Stacked pull requests (or merge requests) are pull requests are based on other pull requests, rather than being based off a long-running branch like
Using a stacked pull request workflow has some advantages. It allows large changes to be separated into several smaller changes. Because each pull request is smaller it can also result in more thorough code review and more comprehensive descriptions. Depending on the team, it can also help reduce the time it takes to get a change merged, as changes can be approved and merged incrementally rather than as one large all-or-nothing change.
In a 2020 Railsconf talk, Kent Beck comments that as developers become more experienced they start to realise the benefit of separating structural changes from behavioral changes.
It is not uncommon that a behavioral change, even a seemingly superficial one, can often lead to structural code changes. Put another way, when implementing a new feature a developer may want to refactor the existing code to make the new implementation simpler, cleaner, or easier to maintain.
Stacked pull requests allow the developer to continue working on the next set of changes while waiting for the previous change to be reviewed. Because the changes are more isolated they could also be reviewed by different people, say if the feature requires both backend and frontend changes.
Stacked pull requests are not perfect. For one thing, if the "bottom" PR in the stack requires changes it could affect every other pull request in the stack, meaning either a chain of rebases or merges might be required. It should be said, however, that if a PR review results in large or architectural changes this could be a symptom of poor communication amongst the team during development and any feedback that would cause large changes should be sought early in the development process.
Creating stacked pull requests on Github is just a matter of selecting an existing PR branch as the 'base' when creating the pull request. When the "bottom" PR of the stack is merged, Github will automatically update the base when the 'bottom' pull request is merged.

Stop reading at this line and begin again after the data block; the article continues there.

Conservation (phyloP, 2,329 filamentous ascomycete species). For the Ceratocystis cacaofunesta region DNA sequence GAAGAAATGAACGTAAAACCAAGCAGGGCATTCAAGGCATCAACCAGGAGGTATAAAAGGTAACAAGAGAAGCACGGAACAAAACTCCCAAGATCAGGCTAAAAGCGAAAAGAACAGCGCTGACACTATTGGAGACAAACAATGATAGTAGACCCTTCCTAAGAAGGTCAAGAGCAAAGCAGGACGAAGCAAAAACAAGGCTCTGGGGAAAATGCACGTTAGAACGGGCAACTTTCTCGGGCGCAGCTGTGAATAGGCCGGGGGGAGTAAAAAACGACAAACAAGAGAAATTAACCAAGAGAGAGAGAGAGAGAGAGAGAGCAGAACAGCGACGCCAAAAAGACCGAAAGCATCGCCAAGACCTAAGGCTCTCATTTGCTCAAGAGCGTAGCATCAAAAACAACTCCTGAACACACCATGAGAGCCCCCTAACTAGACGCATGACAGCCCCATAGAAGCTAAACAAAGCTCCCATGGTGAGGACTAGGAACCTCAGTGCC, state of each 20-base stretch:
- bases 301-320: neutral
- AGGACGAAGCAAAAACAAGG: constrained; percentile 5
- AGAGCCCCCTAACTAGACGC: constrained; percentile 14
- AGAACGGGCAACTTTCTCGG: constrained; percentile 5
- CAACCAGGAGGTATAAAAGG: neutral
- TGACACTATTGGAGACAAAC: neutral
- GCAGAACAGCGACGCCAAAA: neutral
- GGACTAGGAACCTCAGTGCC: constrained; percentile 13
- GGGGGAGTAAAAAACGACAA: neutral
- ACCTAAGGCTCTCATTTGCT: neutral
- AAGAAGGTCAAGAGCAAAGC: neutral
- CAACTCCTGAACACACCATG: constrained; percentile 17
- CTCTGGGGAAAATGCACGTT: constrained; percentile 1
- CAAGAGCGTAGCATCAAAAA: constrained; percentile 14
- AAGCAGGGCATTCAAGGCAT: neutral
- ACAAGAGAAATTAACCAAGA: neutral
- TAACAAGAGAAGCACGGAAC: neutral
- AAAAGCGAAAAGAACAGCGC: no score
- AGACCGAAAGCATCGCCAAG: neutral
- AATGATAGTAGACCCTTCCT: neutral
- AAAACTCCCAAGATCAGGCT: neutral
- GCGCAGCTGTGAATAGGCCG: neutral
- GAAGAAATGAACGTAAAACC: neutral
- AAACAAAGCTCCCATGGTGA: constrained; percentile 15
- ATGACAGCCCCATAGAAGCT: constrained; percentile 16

Unfortunately, Github does not indicate when you are looking at a stacked pull request. This means it's quite possible for someone to inadvertently merge a PR higher in the stack before the bottom one is merged in. There are a few ways to prevent this - You could mark the higher PRs as 'draft', but then reviewers cannot mark it as approved. You could add a
do not merge label, but the reviewer may not notice it. This is where GitArborist comes in:
@GitArborist depends on #123 in the PR description, where
#123 is the number of the PR below it in the stack, and GitArborist will add a pending status showing when
#123 has been merged right by your CI status.
You can also use
@GitArborist merge after #123 to automatically merge this PR when
#123 is merged, and this can be chained across the stack so all approved PRs are merged immediately when the 'bottom' one is merged.
Using stacked pull requests encourages developers to separate their changes into smaller, more isolated pieces. A natural separating point also becomes behavioral/structural, which is good engineering practice. The smaller PRs also often results in more thorough code review as it is easier for reviewers to understand the changes being made and any ramifications.